Still, The Underground Railroad, 325-334.
 “Steamboat Sunk,” Cecil Whig, January 5, 1856.
 “Local Affairs,” Cecil Whig, February 2, 1856.
|Stealing Freedom along the Mason-Dixon Line||
Still had an additional narrative that indicated the use of the canal by these two captains. The harsh winter conditions for the first months of 1856 turned this route into a trap. On March 23, 1856, Thomas Garrett wrote to Still to announce that Captain Fountain arrived in Wilmington from Norfolk with fourteen passengers: Rebecca Jones, and her three daughters, Sarah Frances, Mary, and Rebecca; Isaiah Robinson; Arthur Spence; Caroline Taylor, and her two daughters, Nancy and Mary; Daniel Robinson; Thomas Page; Benjamin Dickinson; and David Cole and his wife. Garrett arranged their transportation to Philadelphia. Still received two groups of passengers, Fountain’s, and a second group that had arrived with Captain Baylis. Still reported that Fountain and Baylis had arrived less than twelve hours apart, but did not state where Baylis sailed from, only that “both had likewise been frozen up on the route for weeks with their respective live freight on board.” In his book and journal, Still recorded those who arrived with Fountain, but omitted names of those arriving with Baylis. As Garrett stated, Fountain sailed from Norfolk. Baylis may have departed from Norfolk as well, but Still’s narrative remained unclear about Baylis’s point of origin for his voyage. Still commented that, “without a doubt, one of these Captains left Norfolk about the twentieth of January, but did not reach Philadelphia till about the twentieth of March, having been frozen up, of course, for the greatest part of that time.” The Atlantic Ocean and the wide salt-water mouths of the Chesapeake and Delaware bays could not freeze as solidly or as extensively for two months as the brackish waters of the narrowing Elk River and the constricted canal waterway. An Elkton newspaper described weather conditions that explained a two month delay along the canal route. In early January the Cecil Whig reported the following: “The steamboat Union, Capt. Pierson, belonging to the Ericsson Line, was cut through by the ice on the 1st inst. on her way from Baltimore to Chesapeake City. She reached the latter place but sunk after being brought into the canal.” A month later, the Whig reported that “the ice on the Elk river about Courthouse Point is from 15 to 18 inches thick.” Courthouse Point is where ship captains would turn their ships northwest and enter the Chesapeake and Delaware Canal.
 Still, The Underground Railroad, 325-334.
 “Steamboat Sunk,” Cecil Whig, January 5, 1856.
 “Local Affairs,” Cecil Whig, February 2, 1856.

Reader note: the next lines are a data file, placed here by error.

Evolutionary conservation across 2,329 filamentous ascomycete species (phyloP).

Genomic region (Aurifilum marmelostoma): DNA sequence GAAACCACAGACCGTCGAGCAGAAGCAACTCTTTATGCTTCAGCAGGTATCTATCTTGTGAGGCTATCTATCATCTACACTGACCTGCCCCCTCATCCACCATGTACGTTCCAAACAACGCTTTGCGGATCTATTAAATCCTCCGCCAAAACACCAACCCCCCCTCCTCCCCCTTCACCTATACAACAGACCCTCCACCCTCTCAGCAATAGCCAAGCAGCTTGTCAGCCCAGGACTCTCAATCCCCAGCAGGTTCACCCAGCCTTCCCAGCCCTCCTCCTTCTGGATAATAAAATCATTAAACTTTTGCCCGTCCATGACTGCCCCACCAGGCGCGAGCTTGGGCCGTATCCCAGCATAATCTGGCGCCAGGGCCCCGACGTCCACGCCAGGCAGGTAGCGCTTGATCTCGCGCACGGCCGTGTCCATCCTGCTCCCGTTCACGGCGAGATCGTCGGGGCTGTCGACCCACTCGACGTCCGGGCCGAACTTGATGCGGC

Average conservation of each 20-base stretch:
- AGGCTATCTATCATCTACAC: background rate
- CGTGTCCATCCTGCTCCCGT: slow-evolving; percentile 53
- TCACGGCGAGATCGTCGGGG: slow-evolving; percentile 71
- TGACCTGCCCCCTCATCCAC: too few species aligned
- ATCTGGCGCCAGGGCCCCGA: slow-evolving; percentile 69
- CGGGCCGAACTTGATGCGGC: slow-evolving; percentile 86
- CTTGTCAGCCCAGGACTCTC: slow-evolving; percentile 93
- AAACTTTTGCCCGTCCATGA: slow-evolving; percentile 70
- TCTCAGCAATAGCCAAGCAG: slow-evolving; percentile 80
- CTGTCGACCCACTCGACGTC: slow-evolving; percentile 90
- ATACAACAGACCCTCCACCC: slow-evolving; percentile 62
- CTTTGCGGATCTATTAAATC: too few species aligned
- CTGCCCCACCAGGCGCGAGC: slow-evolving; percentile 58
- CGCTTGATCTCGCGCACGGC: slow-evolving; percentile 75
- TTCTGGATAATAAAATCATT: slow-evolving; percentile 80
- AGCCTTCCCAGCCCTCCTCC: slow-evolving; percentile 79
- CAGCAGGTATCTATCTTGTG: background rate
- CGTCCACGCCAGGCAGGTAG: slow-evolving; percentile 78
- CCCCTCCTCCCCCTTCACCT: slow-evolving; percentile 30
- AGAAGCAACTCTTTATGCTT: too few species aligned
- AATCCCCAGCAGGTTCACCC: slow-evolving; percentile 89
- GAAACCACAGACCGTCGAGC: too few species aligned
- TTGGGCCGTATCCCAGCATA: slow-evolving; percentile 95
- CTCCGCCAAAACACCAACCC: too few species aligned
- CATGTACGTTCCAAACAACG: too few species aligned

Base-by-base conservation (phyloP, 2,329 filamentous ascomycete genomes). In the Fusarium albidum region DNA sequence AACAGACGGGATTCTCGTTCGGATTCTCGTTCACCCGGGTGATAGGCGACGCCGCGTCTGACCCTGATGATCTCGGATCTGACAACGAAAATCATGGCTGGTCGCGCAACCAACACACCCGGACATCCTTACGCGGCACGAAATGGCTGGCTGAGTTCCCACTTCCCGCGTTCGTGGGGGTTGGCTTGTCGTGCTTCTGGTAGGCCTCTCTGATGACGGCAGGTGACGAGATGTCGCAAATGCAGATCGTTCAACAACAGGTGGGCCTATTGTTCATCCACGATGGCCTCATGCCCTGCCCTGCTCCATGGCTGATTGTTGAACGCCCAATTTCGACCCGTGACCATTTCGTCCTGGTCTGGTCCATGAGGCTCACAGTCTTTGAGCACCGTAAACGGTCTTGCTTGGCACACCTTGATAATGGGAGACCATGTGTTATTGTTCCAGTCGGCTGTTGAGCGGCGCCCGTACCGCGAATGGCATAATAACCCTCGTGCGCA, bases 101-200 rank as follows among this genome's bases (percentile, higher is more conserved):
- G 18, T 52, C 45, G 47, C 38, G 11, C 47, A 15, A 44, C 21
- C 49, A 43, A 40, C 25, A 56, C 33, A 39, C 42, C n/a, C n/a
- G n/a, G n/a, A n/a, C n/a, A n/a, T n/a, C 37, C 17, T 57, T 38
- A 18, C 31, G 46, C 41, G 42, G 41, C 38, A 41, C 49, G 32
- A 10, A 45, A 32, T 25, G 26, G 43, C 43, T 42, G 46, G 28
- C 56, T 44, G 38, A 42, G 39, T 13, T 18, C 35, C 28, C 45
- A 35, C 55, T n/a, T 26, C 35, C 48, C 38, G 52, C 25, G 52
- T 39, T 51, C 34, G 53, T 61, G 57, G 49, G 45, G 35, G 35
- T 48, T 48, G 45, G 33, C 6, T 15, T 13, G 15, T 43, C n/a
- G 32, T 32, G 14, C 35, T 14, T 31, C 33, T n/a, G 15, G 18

Registration has begun for Harriet Underground Railroad Conference at Cambridge, Maryland, to be held on June 5 and 6. Anyone interested in Underground Railroad history may sign up to attend these workshops for one day or both days. Details about the events, the schedule of workshops, and the registration page are accessible through the Conference homepage. Attendees will have 3-5 workshops to select from during workshop sessions. On June 6, from 1-2 p.m., my presentation on the story of the kidnapping of the Parker sisters and its significance in the wake of the Christiana Riot will be one of five to choose from at that time.
In November, 1855 Captain Fountain had loaded a cargo of wheat and concealed 21 freedom seekers on board his schooner. The mayor of Norfolk, leading a posse, boarded the vessel, confronted the captain, and insisted on conducting a search for slaves that disappeared from various places around town. The searchers speared the wheat and haphazardly chopped about the ship with axes. The captain took control over the search, grabbing an axe, delivering a few swings into his ship, and offering to drive the axe into any spot they requested. The bluff worked and the mayor backed off the search. Still reported that after the paying the five dollar search fee, “the captain steered direct for the City of Brotherly Love.” This wording by Still is more open to interpretation than the other incidents presented, but sailing a schooner northward from Norfolk in the inland waterway and through the canal was the direct route to Philadelphia, and a safer voyage than the open sea for the twenty-one crowded below decks.
 Still, The Underground Railroad, 165-172; Still recorded the names of all but one of twenty-one rescued from slavery: Alan Tatum, Daniel Carr, Michael Vaughn, Thomas Nixon, Frederick Nixon, Peter Petty, Nathaniel Gardener, John Brown, Thomas Freeman, James Foster, Godfrey Scott, Willis Wilson, Nancy Little, John Smith, Francis Haines, David Johnson, Phillis Gault, Alice Jones, Ned Wilson, and Sarah C. Wilson.
The illustration accompanied the narrative in Still's book.